A woman who had had a hemorrhage for 12 years, and had endured much at the hands of many physicians, and had spent all that she had and was not helped at all, but rather had grown worse — after hearing about Jesus, she came up in the crowd behind him and touched his cloak. For she thought, "If I just touch his garments, I will get well." Immediately the flow of her blood was dried up; and she felt in her body that she was healed of her affliction. Immediately Jesus, perceiving in himself that power had gone out from him, turned around in the crowd and said, "Who touched my garments?" His disciples said to him, "You see the crowd pressing in on you, and yet you say, 'Who touched me?'" And he looked around to see the woman who had done this. But the woman, fearing and trembling, aware of what had happened to her, came and fell down before him and told him the whole truth. And he said to her, "Daughter, your faith has made you well; go in peace and be healed of your affliction."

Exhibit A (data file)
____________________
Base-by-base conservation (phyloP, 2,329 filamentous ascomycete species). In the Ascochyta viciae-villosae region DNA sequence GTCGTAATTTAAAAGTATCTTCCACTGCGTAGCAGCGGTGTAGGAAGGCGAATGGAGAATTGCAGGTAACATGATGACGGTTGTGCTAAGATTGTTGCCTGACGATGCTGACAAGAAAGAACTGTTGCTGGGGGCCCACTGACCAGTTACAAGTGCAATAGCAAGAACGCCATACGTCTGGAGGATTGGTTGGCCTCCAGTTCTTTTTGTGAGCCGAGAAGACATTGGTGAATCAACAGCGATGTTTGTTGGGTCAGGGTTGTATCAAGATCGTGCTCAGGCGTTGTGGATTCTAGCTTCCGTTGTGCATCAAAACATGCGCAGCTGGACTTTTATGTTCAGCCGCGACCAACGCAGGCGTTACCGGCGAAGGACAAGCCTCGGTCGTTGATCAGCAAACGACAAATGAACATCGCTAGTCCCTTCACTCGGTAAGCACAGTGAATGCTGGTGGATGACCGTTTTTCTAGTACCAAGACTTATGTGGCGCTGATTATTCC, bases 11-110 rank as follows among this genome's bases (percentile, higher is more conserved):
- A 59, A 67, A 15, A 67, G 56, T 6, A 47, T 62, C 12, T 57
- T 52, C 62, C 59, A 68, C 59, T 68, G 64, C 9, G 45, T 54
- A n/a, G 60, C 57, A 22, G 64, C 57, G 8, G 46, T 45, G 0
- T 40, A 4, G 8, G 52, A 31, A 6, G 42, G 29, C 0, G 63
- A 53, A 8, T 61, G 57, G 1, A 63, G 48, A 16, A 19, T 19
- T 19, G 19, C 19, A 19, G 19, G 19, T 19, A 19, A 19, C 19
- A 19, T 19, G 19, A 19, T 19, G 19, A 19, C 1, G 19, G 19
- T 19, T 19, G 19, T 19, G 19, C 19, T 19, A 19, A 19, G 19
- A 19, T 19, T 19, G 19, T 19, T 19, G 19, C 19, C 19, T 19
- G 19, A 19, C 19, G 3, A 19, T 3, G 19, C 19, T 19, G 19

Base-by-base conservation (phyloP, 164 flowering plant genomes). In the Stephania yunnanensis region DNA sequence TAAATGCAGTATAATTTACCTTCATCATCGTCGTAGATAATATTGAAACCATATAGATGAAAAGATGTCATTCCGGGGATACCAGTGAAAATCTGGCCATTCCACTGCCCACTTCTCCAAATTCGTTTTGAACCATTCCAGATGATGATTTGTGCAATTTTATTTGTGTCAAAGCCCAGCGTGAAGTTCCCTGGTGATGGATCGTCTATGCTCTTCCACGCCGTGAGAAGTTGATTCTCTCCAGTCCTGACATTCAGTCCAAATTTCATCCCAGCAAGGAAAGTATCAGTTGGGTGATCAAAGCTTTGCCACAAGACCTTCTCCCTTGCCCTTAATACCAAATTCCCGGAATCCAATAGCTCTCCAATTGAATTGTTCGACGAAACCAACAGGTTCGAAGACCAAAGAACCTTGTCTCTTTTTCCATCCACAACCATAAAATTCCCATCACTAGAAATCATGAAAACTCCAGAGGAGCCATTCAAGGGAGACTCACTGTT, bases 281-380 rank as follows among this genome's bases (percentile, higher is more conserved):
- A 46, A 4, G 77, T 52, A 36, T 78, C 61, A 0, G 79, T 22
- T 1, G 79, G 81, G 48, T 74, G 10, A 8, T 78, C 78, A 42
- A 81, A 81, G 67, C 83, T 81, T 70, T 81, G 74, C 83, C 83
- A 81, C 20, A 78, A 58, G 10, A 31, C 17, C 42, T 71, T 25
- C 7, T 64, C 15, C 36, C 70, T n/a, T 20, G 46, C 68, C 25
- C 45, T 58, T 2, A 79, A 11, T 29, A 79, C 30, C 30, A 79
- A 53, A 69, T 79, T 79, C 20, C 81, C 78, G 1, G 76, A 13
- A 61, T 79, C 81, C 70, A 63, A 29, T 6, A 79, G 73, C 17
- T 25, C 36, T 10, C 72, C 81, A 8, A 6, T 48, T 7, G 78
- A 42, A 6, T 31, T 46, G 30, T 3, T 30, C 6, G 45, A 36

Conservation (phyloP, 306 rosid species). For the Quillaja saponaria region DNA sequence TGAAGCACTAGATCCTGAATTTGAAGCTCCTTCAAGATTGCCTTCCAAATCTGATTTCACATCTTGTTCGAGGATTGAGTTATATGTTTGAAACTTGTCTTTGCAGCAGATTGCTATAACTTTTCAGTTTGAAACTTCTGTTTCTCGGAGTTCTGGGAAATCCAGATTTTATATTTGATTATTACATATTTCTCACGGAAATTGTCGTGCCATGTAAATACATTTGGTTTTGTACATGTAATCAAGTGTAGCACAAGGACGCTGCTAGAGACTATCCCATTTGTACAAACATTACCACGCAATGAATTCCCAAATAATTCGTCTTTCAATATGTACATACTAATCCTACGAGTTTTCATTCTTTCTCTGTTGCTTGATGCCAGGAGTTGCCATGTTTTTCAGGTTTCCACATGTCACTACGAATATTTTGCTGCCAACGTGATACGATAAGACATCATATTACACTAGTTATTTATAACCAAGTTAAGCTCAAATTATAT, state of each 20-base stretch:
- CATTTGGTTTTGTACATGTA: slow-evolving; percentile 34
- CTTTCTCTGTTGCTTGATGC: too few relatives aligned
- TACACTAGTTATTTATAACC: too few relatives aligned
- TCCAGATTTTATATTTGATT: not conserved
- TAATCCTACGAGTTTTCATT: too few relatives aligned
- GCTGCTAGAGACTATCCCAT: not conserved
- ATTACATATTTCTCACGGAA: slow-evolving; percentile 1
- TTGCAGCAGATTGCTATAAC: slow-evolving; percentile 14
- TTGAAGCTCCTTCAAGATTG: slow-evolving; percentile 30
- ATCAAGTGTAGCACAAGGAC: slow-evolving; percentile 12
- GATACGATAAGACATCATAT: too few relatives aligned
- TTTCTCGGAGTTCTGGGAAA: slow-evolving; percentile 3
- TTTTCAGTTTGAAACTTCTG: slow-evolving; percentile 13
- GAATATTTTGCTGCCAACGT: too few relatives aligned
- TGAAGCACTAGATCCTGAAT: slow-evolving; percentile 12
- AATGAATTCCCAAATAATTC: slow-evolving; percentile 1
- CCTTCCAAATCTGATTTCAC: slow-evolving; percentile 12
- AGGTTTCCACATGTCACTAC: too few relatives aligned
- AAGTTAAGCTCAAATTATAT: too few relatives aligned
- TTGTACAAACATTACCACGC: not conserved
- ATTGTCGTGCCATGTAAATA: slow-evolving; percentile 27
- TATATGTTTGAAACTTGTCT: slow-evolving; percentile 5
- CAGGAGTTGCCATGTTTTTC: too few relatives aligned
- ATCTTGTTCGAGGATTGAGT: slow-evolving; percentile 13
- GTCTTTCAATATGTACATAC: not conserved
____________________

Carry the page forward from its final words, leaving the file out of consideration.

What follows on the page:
Scripture scholars tell us that the recounting of this story, as with other such healing stories, serves another purpose besides the simple recollection of miracles. The story demonstrates Christ's power over evil, over the world, over suffering, over life and death. It also demonstrates that he is greater than just another prophet. Notice, for example, that he did not implore God to heal the woman (as the prophet Elijah did). Rather, power goes out from him, the story says, where there is faith placed in him. Jesus heals by his own power. But we need to be very careful here to avoid any claim that Jesus was healing people in order to display his power, his divine nature or his authority. That would suggest that Jesus was using people for his own purposes — something that does not suggest authentic love or compassion.